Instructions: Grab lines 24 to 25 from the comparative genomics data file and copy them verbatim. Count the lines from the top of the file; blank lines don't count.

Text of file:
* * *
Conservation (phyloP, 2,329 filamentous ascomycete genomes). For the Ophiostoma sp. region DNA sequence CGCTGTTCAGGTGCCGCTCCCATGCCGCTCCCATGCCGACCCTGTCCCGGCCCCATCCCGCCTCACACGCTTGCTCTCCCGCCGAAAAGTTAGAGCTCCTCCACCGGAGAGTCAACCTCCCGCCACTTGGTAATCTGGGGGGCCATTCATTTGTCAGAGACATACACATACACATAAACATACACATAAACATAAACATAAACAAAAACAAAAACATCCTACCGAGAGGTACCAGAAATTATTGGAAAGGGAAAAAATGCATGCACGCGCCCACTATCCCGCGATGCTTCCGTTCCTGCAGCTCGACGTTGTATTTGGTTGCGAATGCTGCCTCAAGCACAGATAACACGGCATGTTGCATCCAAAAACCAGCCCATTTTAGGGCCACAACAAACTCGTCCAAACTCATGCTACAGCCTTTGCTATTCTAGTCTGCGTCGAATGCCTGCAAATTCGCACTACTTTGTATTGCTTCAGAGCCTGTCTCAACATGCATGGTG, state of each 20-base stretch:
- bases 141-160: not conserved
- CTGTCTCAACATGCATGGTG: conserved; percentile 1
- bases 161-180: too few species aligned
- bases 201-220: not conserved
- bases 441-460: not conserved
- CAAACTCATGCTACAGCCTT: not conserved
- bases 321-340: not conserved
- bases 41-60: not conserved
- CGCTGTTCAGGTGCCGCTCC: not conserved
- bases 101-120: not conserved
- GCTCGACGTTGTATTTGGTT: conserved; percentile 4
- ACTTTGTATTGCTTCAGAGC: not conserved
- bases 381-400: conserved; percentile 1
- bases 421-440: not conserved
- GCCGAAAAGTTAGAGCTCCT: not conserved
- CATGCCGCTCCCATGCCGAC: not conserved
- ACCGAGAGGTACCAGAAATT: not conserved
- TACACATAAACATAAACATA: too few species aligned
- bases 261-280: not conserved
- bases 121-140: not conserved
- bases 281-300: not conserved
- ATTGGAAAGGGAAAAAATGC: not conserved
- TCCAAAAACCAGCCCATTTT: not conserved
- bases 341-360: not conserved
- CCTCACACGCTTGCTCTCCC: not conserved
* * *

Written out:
- TCCAAAAACCAGCCCATTTT: not conserved
- bases 341-360: not conserved